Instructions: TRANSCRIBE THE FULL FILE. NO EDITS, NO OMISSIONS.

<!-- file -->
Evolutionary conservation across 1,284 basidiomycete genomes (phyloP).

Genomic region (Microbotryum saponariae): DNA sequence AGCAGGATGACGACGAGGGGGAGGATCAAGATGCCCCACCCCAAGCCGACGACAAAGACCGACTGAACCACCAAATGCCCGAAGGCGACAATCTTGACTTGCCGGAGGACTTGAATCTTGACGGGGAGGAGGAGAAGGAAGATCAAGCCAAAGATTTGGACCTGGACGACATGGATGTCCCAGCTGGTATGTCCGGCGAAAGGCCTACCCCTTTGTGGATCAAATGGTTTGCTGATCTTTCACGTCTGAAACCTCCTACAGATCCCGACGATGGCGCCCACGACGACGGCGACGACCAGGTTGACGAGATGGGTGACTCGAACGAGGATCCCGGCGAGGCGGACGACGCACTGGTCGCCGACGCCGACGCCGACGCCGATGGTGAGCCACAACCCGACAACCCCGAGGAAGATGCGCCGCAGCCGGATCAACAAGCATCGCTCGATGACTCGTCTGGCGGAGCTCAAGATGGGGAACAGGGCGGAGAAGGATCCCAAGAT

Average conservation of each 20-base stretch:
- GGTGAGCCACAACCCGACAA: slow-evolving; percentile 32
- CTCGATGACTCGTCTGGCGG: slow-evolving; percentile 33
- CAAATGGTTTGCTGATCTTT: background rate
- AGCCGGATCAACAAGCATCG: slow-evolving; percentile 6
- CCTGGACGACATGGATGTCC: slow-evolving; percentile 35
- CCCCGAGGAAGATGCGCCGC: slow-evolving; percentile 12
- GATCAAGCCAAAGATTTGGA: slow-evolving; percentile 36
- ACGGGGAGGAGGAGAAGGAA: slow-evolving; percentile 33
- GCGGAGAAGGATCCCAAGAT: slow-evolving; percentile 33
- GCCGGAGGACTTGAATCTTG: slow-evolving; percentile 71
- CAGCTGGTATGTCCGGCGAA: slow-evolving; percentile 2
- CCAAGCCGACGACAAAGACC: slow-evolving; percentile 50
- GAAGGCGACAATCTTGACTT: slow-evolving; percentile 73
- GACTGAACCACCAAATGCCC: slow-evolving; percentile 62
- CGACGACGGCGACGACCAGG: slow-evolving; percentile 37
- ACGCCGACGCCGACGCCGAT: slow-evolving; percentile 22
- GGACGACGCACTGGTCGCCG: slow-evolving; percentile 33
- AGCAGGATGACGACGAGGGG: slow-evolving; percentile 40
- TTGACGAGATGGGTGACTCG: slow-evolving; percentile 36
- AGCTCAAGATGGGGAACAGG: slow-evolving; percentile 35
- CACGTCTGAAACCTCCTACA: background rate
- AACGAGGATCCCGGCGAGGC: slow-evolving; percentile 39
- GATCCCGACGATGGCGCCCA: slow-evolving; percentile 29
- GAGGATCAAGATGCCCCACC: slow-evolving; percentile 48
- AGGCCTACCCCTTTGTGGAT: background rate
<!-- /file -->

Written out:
Evolutionary conservation across 1,284 basidiomycete genomes (phyloP).

Genomic region (Microbotryum saponariae): DNA sequence AGCAGGATGACGACGAGGGGGAGGATCAAGATGCCCCACCCCAAGCCGACGACAAAGACCGACTGAACCACCAAATGCCCGAAGGCGACAATCTTGACTTGCCGGAGGACTTGAATCTTGACGGGGAGGAGGAGAAGGAAGATCAAGCCAAAGATTTGGACCTGGACGACATGGATGTCCCAGCTGGTATGTCCGGCGAAAGGCCTACCCCTTTGTGGATCAAATGGTTTGCTGATCTTTCACGTCTGAAACCTCCTACAGATCCCGACGATGGCGCCCACGACGACGGCGACGACCAGGTTGACGAGATGGGTGACTCGAACGAGGATCCCGGCGAGGCGGACGACGCACTGGTCGCCGACGCCGACGCCGACGCCGATGGTGAGCCACAACCCGACAACCCCGAGGAAGATGCGCCGCAGCCGGATCAACAAGCATCGCTCGATGACTCGTCTGGCGGAGCTCAAGATGGGGAACAGGGCGGAGAAGGATCCCAAGAT

Average conservation of each 20-base stretch:
- GGTGAGCCACAACCCGACAA: slow-evolving; percentile 32
- CTCGATGACTCGTCTGGCGG: slow-evolving; percentile 33
- CAAATGGTTTGCTGATCTTT: background rate
- AGCCGGATCAACAAGCATCG: slow-evolving; percentile 6
- CCTGGACGACATGGATGTCC: slow-evolving; percentile 35
- CCCCGAGGAAGATGCGCCGC: slow-evolving; percentile 12
- GATCAAGCCAAAGATTTGGA: slow-evolving; percentile 36
- ACGGGGAGGAGGAGAAGGAA: slow-evolving; percentile 33
- GCGGAGAAGGATCCCAAGAT: slow-evolving; percentile 33
- GCCGGAGGACTTGAATCTTG: slow-evolving; percentile 71
- CAGCTGGTATGTCCGGCGAA: slow-evolving; percentile 2
- CCAAGCCGACGACAAAGACC: slow-evolving; percentile 50
- GAAGGCGACAATCTTGACTT: slow-evolving; percentile 73
- GACTGAACCACCAAATGCCC: slow-evolving; percentile 62
- CGACGACGGCGACGACCAGG: slow-evolving; percentile 37
- ACGCCGACGCCGACGCCGAT: slow-evolving; percentile 22
- GGACGACGCACTGGTCGCCG: slow-evolving; percentile 33
- AGCAGGATGACGACGAGGGG: slow-evolving; percentile 40
- TTGACGAGATGGGTGACTCG: slow-evolving; percentile 36
- AGCTCAAGATGGGGAACAGG: slow-evolving; percentile 35
- CACGTCTGAAACCTCCTACA: background rate
- AACGAGGATCCCGGCGAGGC: slow-evolving; percentile 39
- GATCCCGACGATGGCGCCCA: slow-evolving; percentile 29
- GAGGATCAAGATGCCCCACC: slow-evolving; percentile 48
- AGGCCTACCCCTTTGTGGAT: background rate